In one email, a psychiatrist points out that detention centers are now getting more youth with significant psychosis. He notes that child psychiatric hospitals more often than not refuse to accept youth who have any history of violent behavior. He is recommending a protocol for staff to be able to provide treatment for youth with significant psychotic disorders.
In the specific case discussed in documents provided to the Voice, weeks of email conversations reflect a lack of protocol or experience with dealing with major mental health cases. As the juvenile deteriorated mentally, administration was slow to take action and often considered her lack of interaction as failure to comply. At one point it’s documented she went 11 days without leaving her cell or taking a shower – reasons given include that she would not wear clothes and there was not adequate female staff to remove her from the cell.
According to a report by a psychiatrist, the female would stand and stare out of her cell for hours at night. Documents report odor problems as she urinated and defecated all over the cell, which was not cleaned because the cell remained closed at all times.
‘…the most terrible state I have ever seen…’
While documents reflect discussions about her mental health taking place for more than a six-week period, even into just a week into the documentation, a health service administrator reported that, “This is the most terrible state I have ever seen any of the youth be in. There are no words to really describe what I witnessed today.”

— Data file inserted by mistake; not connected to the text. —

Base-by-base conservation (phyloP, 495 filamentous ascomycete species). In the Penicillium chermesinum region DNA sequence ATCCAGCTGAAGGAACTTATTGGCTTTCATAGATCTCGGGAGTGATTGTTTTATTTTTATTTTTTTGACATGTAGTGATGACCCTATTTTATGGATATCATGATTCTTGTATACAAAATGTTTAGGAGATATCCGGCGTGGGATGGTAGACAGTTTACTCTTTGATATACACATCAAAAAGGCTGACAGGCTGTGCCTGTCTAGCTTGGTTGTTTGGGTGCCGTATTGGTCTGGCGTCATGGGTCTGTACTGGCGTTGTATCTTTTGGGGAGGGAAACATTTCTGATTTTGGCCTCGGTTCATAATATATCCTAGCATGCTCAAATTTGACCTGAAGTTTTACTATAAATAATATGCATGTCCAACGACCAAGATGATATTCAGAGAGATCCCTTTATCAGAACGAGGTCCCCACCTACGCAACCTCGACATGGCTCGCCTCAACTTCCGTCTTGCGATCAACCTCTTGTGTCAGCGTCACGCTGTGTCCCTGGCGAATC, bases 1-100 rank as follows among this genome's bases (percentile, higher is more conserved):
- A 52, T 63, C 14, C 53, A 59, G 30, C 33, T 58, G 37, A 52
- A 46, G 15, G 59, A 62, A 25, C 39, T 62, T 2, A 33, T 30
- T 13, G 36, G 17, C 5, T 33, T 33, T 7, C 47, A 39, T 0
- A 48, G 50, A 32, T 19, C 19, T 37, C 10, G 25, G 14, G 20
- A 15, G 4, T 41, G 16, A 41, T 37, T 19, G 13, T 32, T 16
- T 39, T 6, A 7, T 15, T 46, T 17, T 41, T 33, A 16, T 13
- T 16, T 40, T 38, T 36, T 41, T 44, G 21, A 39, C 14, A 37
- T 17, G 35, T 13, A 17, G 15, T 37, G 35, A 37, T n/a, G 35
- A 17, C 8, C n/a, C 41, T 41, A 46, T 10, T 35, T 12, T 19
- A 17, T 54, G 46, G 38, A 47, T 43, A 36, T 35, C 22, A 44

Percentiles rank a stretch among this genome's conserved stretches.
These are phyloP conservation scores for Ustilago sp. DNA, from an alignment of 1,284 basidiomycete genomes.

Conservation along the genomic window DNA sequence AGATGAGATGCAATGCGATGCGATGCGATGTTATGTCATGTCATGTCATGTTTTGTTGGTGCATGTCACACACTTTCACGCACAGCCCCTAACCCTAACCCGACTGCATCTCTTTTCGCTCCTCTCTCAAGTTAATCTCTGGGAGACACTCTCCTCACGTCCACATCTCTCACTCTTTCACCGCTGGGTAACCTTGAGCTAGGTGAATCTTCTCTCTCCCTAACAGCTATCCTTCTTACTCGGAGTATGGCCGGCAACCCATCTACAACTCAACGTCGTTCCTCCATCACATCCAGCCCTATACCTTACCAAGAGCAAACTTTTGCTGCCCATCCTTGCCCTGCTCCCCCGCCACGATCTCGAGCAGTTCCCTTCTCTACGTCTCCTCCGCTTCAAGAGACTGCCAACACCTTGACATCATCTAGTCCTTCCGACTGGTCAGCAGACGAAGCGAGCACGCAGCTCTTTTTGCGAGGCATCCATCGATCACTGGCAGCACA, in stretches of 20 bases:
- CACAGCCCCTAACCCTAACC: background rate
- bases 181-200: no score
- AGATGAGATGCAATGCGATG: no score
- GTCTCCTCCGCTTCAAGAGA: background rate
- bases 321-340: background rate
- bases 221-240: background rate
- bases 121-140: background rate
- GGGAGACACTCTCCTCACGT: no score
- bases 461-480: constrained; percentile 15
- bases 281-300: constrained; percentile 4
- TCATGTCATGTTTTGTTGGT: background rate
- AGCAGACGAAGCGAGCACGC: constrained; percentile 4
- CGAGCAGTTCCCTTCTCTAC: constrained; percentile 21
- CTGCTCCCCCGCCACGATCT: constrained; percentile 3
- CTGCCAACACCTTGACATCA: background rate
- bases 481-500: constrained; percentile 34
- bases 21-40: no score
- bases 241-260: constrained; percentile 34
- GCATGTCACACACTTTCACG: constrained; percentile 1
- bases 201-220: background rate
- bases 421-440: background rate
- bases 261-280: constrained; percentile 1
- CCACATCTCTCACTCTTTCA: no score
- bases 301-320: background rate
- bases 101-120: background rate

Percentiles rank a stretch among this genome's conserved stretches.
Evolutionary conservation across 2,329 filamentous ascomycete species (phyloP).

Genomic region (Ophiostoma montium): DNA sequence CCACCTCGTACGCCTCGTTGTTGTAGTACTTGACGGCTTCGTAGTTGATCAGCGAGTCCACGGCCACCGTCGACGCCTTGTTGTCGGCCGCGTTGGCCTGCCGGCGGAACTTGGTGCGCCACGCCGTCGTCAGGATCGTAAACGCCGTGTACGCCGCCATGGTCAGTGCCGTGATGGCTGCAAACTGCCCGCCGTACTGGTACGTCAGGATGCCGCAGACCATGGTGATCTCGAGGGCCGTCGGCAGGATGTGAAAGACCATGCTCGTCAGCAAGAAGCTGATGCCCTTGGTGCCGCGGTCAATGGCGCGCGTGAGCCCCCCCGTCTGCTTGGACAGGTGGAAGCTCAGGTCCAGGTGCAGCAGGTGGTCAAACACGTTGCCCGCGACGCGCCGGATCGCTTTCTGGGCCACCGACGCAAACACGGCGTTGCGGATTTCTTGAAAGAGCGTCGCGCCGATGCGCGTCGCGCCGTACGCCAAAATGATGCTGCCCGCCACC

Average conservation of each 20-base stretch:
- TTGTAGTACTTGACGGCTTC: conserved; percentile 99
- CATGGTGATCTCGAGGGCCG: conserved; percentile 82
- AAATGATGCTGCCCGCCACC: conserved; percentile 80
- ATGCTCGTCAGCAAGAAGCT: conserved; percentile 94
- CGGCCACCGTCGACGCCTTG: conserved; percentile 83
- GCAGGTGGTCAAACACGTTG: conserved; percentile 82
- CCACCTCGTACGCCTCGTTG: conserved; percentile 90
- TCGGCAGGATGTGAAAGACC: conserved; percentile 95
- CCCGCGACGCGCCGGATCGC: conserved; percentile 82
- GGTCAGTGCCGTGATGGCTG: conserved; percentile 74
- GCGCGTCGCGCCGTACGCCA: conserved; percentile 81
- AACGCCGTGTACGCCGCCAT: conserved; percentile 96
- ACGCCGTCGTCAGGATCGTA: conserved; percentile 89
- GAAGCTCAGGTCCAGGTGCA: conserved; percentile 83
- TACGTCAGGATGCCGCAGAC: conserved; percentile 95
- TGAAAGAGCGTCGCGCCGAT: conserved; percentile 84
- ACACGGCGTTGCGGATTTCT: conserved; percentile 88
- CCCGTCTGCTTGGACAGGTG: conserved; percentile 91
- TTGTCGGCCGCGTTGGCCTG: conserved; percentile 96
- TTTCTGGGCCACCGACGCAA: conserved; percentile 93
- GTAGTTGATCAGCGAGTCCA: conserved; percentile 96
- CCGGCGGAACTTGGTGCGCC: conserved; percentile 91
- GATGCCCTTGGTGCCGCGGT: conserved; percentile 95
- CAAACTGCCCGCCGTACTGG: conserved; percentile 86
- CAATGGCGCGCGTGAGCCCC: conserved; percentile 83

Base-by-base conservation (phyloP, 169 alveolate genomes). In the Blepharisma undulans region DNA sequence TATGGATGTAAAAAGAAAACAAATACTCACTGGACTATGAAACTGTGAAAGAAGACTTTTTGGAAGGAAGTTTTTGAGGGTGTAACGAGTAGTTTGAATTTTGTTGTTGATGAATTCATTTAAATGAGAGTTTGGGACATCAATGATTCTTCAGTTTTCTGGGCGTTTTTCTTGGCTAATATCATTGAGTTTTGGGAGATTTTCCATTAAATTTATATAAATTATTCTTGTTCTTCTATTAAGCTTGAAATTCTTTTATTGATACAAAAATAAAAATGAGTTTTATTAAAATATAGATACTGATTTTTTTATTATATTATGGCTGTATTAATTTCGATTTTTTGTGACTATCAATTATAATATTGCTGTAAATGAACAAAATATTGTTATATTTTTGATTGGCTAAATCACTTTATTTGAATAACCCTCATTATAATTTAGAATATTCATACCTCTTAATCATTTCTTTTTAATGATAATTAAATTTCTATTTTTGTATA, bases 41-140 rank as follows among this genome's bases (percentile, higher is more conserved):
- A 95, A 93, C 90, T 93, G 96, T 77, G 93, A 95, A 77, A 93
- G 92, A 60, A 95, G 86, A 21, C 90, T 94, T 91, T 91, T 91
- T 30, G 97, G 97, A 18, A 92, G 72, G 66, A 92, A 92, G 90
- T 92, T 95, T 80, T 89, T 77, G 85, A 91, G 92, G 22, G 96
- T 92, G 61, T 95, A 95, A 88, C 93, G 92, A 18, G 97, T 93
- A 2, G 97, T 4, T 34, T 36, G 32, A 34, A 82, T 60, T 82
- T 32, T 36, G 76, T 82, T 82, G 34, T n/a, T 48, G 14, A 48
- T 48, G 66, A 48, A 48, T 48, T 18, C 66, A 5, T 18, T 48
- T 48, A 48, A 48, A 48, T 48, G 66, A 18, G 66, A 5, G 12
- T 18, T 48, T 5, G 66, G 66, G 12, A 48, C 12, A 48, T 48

After nurses advocated for the juvenile, from email conversations it appears some measures were taken. At the same time, however, Nurse Burton reported the juvenile was in isolation to the point that even the “flap” on the door was supposed to remain closed at all times. During a one-month period, the youth’s cell was only opened twice, Burton said, which exacerbated her mental health issues.
At one point, the female was transported to a medical facility and received treatment then returned to the detention center. Superintendent Burton wrote in an email that the youth would be allowed to keep her door open as long as the facility had the needed staff, unless the youth was naked or showed aggression. Three minutes later, she reported that the door would be closed that night because of lack of staff.
From that point, nursing staff report further mental deterioration, and a nurse practitioner wrote, “She improved when she received mental health treatment just to be placed back in the same situation…If the child was with parents and found in this condition she would be removed from their custody and the parents would be jailed!!!!”
CABINET OFFICIALS RESPOND:
Nurses Report Backlash, Hostility
The case obviously caused a rift between staff. All three nurses said at different times during their work at the youth center they experienced backlash and hostility from other employees.